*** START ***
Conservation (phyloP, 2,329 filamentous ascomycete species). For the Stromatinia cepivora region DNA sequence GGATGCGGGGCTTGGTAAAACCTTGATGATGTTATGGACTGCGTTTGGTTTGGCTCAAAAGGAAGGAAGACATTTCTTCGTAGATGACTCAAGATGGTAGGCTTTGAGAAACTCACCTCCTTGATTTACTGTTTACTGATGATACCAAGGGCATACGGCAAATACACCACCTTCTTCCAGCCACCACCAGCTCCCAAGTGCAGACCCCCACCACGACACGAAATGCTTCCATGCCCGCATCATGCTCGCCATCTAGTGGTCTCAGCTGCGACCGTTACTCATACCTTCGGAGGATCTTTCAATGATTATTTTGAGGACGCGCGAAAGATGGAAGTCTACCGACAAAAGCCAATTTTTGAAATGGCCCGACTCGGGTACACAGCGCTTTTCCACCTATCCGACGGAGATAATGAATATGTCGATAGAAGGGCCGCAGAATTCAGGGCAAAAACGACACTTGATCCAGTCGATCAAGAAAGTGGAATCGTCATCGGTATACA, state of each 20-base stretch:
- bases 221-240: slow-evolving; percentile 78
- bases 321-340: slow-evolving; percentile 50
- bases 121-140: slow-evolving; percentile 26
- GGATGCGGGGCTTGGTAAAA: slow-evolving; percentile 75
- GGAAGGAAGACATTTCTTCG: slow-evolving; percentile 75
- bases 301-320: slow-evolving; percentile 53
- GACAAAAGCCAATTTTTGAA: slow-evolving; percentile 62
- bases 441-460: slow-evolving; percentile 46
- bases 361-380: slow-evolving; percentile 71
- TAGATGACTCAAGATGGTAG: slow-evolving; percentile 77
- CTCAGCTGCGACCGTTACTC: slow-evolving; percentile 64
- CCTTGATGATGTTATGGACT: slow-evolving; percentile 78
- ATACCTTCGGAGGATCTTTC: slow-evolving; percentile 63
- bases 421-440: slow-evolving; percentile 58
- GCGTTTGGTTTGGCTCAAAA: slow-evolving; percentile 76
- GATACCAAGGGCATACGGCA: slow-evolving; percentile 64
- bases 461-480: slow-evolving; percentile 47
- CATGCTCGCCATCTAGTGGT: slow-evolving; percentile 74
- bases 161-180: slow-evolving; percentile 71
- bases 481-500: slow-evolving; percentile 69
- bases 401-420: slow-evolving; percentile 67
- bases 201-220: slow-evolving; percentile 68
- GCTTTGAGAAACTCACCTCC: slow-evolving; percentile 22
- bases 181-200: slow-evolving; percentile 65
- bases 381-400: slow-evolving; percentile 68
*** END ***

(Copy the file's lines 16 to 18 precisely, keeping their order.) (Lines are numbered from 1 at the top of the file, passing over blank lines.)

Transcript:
- GCGTTTGGTTTGGCTCAAAA: slow-evolving; percentile 76
- GATACCAAGGGCATACGGCA: slow-evolving; percentile 64
- bases 461-480: slow-evolving; percentile 47